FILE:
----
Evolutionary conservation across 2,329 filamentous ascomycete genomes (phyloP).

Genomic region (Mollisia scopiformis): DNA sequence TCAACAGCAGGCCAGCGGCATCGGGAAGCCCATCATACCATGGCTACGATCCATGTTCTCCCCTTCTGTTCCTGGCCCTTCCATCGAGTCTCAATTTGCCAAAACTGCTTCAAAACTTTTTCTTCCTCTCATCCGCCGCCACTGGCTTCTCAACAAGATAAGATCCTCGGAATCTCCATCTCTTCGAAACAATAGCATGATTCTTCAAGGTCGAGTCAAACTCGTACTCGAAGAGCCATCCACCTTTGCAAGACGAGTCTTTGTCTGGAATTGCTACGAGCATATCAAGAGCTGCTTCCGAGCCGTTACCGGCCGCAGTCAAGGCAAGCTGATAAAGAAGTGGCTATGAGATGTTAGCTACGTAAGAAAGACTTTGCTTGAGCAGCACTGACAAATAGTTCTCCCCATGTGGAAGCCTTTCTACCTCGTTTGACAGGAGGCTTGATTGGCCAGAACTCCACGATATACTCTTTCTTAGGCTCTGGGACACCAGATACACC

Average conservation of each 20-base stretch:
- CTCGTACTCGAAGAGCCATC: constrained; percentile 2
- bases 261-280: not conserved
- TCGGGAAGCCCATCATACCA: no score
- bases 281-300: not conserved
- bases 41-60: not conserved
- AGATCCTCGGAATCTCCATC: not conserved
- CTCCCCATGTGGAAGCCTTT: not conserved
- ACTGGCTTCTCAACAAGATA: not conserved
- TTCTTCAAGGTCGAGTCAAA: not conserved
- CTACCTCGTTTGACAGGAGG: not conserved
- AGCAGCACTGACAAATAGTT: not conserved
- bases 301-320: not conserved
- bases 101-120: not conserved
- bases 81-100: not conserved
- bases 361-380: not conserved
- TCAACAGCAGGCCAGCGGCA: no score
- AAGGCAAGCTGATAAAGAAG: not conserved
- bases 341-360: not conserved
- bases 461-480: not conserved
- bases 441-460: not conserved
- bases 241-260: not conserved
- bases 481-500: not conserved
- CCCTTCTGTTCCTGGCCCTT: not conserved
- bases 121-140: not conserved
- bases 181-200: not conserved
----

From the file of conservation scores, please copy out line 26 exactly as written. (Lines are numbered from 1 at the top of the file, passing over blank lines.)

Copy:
- CCCTTCTGTTCCTGGCCCTT: not conserved